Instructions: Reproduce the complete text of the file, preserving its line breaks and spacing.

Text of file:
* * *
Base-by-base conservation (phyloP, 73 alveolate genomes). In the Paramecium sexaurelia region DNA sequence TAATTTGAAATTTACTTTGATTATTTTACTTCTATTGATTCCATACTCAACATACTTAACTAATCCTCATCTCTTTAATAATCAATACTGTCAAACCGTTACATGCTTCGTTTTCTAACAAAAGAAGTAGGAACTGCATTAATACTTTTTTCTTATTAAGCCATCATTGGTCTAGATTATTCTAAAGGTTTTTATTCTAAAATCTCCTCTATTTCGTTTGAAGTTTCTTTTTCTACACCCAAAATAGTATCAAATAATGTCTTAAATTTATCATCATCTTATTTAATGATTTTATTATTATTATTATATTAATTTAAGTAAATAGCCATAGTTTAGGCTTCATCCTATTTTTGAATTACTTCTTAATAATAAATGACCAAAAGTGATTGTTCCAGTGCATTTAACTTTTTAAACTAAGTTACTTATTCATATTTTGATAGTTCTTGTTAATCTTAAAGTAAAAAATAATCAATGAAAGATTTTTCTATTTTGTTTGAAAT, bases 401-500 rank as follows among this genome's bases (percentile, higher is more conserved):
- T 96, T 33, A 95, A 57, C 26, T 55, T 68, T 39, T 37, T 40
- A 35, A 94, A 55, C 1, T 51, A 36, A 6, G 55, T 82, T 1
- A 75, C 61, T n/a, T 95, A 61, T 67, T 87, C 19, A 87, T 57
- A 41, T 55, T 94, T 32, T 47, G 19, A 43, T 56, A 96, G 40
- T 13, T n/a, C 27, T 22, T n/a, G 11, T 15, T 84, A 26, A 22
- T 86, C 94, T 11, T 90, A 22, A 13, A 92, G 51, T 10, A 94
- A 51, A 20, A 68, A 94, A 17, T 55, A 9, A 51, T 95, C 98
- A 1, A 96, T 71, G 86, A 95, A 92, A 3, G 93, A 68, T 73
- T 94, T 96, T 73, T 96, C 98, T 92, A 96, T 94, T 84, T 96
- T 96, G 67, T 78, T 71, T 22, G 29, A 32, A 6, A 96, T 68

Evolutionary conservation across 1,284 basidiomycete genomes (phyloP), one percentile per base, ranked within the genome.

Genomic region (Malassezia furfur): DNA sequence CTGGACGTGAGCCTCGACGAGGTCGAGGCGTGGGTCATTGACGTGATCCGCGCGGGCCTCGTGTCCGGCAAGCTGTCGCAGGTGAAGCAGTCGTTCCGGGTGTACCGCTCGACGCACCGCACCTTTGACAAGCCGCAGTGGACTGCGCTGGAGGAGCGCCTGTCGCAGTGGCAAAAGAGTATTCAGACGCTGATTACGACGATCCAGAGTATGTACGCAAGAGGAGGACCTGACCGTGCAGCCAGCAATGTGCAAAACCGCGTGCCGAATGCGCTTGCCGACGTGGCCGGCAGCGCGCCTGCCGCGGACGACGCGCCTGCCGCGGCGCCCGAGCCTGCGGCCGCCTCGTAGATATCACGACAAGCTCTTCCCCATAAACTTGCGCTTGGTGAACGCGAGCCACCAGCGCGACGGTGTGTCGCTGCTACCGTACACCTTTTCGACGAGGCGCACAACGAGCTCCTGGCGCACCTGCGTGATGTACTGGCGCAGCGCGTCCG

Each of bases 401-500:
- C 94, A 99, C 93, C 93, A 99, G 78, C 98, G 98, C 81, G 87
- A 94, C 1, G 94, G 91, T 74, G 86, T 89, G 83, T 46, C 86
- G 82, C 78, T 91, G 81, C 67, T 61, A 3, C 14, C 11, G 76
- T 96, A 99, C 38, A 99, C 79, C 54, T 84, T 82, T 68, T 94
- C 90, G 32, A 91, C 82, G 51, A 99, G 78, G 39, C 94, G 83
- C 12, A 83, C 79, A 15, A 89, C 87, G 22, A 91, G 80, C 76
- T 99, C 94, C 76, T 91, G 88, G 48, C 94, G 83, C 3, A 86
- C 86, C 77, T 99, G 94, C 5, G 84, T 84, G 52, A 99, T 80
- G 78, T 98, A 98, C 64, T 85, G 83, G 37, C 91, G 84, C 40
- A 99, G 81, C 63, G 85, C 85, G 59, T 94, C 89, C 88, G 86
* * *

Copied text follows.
Base-by-base conservation (phyloP, 73 alveolate genomes). In the Paramecium sexaurelia region DNA sequence TAATTTGAAATTTACTTTGATTATTTTACTTCTATTGATTCCATACTCAACATACTTAACTAATCCTCATCTCTTTAATAATCAATACTGTCAAACCGTTACATGCTTCGTTTTCTAACAAAAGAAGTAGGAACTGCATTAATACTTTTTTCTTATTAAGCCATCATTGGTCTAGATTATTCTAAAGGTTTTTATTCTAAAATCTCCTCTATTTCGTTTGAAGTTTCTTTTTCTACACCCAAAATAGTATCAAATAATGTCTTAAATTTATCATCATCTTATTTAATGATTTTATTATTATTATTATATTAATTTAAGTAAATAGCCATAGTTTAGGCTTCATCCTATTTTTGAATTACTTCTTAATAATAAATGACCAAAAGTGATTGTTCCAGTGCATTTAACTTTTTAAACTAAGTTACTTATTCATATTTTGATAGTTCTTGTTAATCTTAAAGTAAAAAATAATCAATGAAAGATTTTTCTATTTTGTTTGAAAT, bases 401-500 rank as follows among this genome's bases (percentile, higher is more conserved):
- T 96, T 33, A 95, A 57, C 26, T 55, T 68, T 39, T 37, T 40
- A 35, A 94, A 55, C 1, T 51, A 36, A 6, G 55, T 82, T 1
- A 75, C 61, T n/a, T 95, A 61, T 67, T 87, C 19, A 87, T 57
- A 41, T 55, T 94, T 32, T 47, G 19, A 43, T 56, A 96, G 40
- T 13, T n/a, C 27, T 22, T n/a, G 11, T 15, T 84, A 26, A 22
- T 86, C 94, T 11, T 90, A 22, A 13, A 92, G 51, T 10, A 94
- A 51, A 20, A 68, A 94, A 17, T 55, A 9, A 51, T 95, C 98
- A 1, A 96, T 71, G 86, A 95, A 92, A 3, G 93, A 68, T 73
- T 94, T 96, T 73, T 96, C 98, T 92, A 96, T 94, T 84, T 96
- T 96, G 67, T 78, T 71, T 22, G 29, A 32, A 6, A 96, T 68

Evolutionary conservation across 1,284 basidiomycete genomes (phyloP), one percentile per base, ranked within the genome.

Genomic region (Malassezia furfur): DNA sequence CTGGACGTGAGCCTCGACGAGGTCGAGGCGTGGGTCATTGACGTGATCCGCGCGGGCCTCGTGTCCGGCAAGCTGTCGCAGGTGAAGCAGTCGTTCCGGGTGTACCGCTCGACGCACCGCACCTTTGACAAGCCGCAGTGGACTGCGCTGGAGGAGCGCCTGTCGCAGTGGCAAAAGAGTATTCAGACGCTGATTACGACGATCCAGAGTATGTACGCAAGAGGAGGACCTGACCGTGCAGCCAGCAATGTGCAAAACCGCGTGCCGAATGCGCTTGCCGACGTGGCCGGCAGCGCGCCTGCCGCGGACGACGCGCCTGCCGCGGCGCCCGAGCCTGCGGCCGCCTCGTAGATATCACGACAAGCTCTTCCCCATAAACTTGCGCTTGGTGAACGCGAGCCACCAGCGCGACGGTGTGTCGCTGCTACCGTACACCTTTTCGACGAGGCGCACAACGAGCTCCTGGCGCACCTGCGTGATGTACTGGCGCAGCGCGTCCG

Each of bases 401-500:
- C 94, A 99, C 93, C 93, A 99, G 78, C 98, G 98, C 81, G 87
- A 94, C 1, G 94, G 91, T 74, G 86, T 89, G 83, T 46, C 86
- G 82, C 78, T 91, G 81, C 67, T 61, A 3, C 14, C 11, G 76
- T 96, A 99, C 38, A 99, C 79, C 54, T 84, T 82, T 68, T 94
- C 90, G 32, A 91, C 82, G 51, A 99, G 78, G 39, C 94, G 83
- C 12, A 83, C 79, A 15, A 89, C 87, G 22, A 91, G 80, C 76
- T 99, C 94, C 76, T 91, G 88, G 48, C 94, G 83, C 3, A 86
- C 86, C 77, T 99, G 94, C 5, G 84, T 84, G 52, A 99, T 80
- G 78, T 98, A 98, C 64, T 85, G 83, G 37, C 91, G 84, C 40
- A 99, G 81, C 63, G 85, C 85, G 59, T 94, C 89, C 88, G 86